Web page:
It is generally believed that schools and education are worse than they were in previous decades. The usual evidence offered are examples of idiotic things being done in schools these days, plus tests showing how little our students know about what should be basic information. Both of these intuitively seem persuasive, but don’t actually measure anything.
Most adults give little or no thought to “what we used to learn at school.” Everyone has a few examples of what they think they were taught, which they retrieve from memory whenever the subject comes up in conversation. Such memories are notoriously unreliable, though they are usually based on some real fact. The people who put any of their own adult energy into the topic are a distinct minority. Notably, it is that minority of people who like remembering things, analyzing them, and putting their opinions into words. This is going to include a significant concentration of those people who did well at school, whose social circle will be weighted toward those who also did well in school.
We remember what we learned. This has little to do with what our classroom as a whole learned. We learned fractions. We learned some geography. We learned the parts of speech. But some of our class then didn’t learn them, just as some don’t learn them now. Even more students learned these things temporarily, just as they do now.
Even rarer are those of us who write about such things. We are not representative of our classmates. This is not entirely an intelligence issue, though I don’t doubt that plays a big part. Some of our classmates went on to learn other things that we know little of. Some of what they use now had its roots in schoolwork, and when they remember “what we used to learn in school” they think of those things. We all learned metric equivalents. We all learned state geography. Those of us who use those things in our day-to-day now see the continuity back to early schooling. If you don’t use them, you forget them.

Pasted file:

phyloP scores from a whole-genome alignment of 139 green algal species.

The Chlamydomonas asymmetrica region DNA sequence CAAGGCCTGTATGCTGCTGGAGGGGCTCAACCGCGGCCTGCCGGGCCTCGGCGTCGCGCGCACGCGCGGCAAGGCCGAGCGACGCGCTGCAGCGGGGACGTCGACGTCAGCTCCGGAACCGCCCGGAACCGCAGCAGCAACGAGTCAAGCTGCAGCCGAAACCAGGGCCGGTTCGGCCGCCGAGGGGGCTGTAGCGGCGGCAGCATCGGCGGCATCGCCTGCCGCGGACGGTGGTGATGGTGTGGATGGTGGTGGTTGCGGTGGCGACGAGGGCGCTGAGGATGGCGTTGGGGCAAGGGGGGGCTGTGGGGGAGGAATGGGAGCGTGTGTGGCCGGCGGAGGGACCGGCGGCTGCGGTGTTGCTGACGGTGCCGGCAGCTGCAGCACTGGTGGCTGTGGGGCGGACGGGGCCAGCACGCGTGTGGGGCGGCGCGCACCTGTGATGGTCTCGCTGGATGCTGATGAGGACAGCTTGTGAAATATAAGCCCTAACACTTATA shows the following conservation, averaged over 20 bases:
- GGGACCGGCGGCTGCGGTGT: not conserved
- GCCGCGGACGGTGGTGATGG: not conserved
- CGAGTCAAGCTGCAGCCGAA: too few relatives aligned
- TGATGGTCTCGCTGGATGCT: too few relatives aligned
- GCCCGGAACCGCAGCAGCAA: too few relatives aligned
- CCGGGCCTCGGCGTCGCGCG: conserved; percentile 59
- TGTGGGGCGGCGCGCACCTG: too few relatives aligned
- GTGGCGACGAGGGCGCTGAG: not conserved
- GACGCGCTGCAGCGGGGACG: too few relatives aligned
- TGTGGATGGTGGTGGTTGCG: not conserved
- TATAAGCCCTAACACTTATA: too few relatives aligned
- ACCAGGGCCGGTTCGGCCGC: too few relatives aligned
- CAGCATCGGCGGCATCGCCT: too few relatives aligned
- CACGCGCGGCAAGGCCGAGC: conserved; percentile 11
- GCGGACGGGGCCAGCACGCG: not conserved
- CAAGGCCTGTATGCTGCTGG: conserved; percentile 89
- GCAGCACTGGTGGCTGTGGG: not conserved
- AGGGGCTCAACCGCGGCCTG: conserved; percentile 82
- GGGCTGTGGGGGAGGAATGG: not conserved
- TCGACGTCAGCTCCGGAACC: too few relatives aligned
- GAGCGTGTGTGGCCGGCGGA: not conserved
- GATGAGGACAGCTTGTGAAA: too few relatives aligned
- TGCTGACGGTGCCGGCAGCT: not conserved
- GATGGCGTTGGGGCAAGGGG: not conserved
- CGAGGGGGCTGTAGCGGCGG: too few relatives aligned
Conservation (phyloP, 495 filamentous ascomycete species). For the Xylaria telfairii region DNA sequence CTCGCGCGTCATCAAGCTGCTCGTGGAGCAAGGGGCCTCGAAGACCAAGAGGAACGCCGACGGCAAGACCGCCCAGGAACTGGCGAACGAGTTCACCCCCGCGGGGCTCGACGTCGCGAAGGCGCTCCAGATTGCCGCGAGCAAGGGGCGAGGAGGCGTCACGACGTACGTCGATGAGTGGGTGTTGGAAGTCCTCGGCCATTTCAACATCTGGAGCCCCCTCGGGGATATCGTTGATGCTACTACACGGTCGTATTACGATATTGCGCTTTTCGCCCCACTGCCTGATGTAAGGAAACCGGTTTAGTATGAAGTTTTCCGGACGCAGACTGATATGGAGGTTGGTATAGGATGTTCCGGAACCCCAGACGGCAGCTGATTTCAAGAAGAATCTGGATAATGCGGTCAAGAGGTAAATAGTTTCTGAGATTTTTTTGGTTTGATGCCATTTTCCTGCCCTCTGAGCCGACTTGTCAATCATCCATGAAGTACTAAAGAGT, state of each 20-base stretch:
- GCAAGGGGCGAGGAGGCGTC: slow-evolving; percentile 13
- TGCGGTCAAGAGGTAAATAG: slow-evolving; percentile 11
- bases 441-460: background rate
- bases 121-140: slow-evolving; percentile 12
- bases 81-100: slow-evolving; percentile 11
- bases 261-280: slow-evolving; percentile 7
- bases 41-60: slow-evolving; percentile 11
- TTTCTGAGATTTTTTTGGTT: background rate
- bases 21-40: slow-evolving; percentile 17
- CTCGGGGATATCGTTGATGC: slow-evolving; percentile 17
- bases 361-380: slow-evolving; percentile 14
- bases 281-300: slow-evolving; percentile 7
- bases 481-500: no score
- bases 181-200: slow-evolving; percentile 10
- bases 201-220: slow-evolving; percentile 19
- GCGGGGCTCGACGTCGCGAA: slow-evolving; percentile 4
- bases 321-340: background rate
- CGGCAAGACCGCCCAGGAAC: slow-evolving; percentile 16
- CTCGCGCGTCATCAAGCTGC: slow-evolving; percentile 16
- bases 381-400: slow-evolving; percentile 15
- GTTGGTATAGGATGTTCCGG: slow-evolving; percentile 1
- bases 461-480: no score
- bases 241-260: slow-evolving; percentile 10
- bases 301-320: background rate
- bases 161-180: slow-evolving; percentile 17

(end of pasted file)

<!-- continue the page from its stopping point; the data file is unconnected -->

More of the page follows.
We all learned that Jefferson City is the capital of Missouri. Few of us have ever needed it again, so it does not get reinforced and we forget it. But Boston, MA, Providence, RI, Richmond, VA, Honolulu, HI – those have been reinforced a thousand times since school and we remember them. When we learned them in fourth grade, we didn’t know that when Maryland was mentioned, it was going to be Baltimore in the same sentence, not Annapolis. That which is not reinforced is most easily forgotten.
Our retrospective evaluations of what we learned in school, then, are the subsequently highly-reinforced memories of the subset of people who like learning and writing. Not a very good sample for comparison. No wonder we think the schools look ineffectual.
With very little effort, we can remember less-useful things we were taught in school. Banal little nothings of songs for each holiday…pointless crafts for same…doing-nothing time while you waited for the last student to finish (the virtue of sitting quietly for no reason was highly valued in those days)…hearty doses of penmanship lessons, with the capital letters changing every year…diagramming sentences (okay, limited usefulness)…filmstrips about home safety, with examples of things that seldom actually go wrong…spelling bees, where 90% of the students sat and watched for 99% of the time…recopying papers, coloring maps, painstakingly taking attendance (“present.”) - a host of educational experiences.
Special Education, of course, consisted of sitting in the hall.